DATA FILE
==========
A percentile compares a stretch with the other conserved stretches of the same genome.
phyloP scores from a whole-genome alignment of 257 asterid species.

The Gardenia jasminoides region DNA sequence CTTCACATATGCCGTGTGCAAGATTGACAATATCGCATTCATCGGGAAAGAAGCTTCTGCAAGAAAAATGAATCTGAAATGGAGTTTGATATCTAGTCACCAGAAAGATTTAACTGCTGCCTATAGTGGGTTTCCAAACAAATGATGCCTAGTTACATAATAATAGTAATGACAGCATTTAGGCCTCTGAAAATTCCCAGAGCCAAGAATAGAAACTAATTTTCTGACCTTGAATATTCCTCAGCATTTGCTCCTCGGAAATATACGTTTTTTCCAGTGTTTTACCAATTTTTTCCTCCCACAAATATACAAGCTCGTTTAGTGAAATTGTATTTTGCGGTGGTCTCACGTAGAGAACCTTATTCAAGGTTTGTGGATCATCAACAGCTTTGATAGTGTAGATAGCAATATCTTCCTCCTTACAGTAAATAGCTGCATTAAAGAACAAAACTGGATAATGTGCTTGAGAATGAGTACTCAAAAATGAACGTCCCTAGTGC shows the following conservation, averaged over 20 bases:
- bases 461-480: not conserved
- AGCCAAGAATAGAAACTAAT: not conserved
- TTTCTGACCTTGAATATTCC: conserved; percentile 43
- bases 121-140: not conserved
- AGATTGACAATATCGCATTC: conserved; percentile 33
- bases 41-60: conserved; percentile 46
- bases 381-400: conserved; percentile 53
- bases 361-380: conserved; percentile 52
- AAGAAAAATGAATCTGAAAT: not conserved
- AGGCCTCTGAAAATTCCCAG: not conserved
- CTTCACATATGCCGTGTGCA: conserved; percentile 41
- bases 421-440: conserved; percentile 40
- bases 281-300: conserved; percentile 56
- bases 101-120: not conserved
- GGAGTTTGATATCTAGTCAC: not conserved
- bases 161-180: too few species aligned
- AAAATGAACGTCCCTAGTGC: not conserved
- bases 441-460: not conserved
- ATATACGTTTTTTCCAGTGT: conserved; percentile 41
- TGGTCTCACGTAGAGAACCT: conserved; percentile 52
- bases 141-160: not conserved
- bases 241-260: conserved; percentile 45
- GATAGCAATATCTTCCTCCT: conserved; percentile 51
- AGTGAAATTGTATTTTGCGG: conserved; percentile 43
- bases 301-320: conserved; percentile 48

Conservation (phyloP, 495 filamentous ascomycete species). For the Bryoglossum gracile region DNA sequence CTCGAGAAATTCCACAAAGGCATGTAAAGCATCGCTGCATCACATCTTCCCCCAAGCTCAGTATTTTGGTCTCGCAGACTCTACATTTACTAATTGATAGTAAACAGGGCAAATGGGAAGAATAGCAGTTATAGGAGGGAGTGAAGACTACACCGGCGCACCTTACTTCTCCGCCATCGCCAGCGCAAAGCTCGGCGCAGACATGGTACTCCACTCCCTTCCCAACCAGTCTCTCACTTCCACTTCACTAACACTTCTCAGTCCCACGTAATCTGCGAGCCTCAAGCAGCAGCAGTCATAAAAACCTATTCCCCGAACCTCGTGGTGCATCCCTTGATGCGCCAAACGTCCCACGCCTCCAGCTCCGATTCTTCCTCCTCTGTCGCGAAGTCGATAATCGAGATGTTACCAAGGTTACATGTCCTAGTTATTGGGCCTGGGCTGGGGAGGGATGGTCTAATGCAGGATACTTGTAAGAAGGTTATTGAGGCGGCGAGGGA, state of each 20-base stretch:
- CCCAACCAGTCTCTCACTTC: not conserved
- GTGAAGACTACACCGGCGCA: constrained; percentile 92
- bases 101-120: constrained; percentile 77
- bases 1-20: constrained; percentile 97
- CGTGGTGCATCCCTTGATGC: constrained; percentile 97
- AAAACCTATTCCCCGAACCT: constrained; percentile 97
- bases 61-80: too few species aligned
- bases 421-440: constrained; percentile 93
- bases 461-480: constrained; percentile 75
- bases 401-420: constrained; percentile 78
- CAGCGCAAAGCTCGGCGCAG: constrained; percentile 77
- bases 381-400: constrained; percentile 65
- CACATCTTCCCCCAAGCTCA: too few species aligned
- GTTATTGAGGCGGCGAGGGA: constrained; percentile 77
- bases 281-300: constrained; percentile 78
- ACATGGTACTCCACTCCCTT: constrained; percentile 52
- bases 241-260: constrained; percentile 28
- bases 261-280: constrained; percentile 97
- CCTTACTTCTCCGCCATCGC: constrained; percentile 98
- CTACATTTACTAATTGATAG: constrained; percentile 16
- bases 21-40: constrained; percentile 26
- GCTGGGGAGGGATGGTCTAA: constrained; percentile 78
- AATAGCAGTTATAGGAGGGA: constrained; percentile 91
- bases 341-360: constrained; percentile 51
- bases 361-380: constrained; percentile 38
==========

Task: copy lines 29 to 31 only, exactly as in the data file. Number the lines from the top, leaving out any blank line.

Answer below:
Conservation (phyloP, 495 filamentous ascomycete species). For the Bryoglossum gracile region DNA sequence CTCGAGAAATTCCACAAAGGCATGTAAAGCATCGCTGCATCACATCTTCCCCCAAGCTCAGTATTTTGGTCTCGCAGACTCTACATTTACTAATTGATAGTAAACAGGGCAAATGGGAAGAATAGCAGTTATAGGAGGGAGTGAAGACTACACCGGCGCACCTTACTTCTCCGCCATCGCCAGCGCAAAGCTCGGCGCAGACATGGTACTCCACTCCCTTCCCAACCAGTCTCTCACTTCCACTTCACTAACACTTCTCAGTCCCACGTAATCTGCGAGCCTCAAGCAGCAGCAGTCATAAAAACCTATTCCCCGAACCTCGTGGTGCATCCCTTGATGCGCCAAACGTCCCACGCCTCCAGCTCCGATTCTTCCTCCTCTGTCGCGAAGTCGATAATCGAGATGTTACCAAGGTTACATGTCCTAGTTATTGGGCCTGGGCTGGGGAGGGATGGTCTAATGCAGGATACTTGTAAGAAGGTTATTGAGGCGGCGAGGGA, state of each 20-base stretch:
- CCCAACCAGTCTCTCACTTC: not conserved
- GTGAAGACTACACCGGCGCA: constrained; percentile 92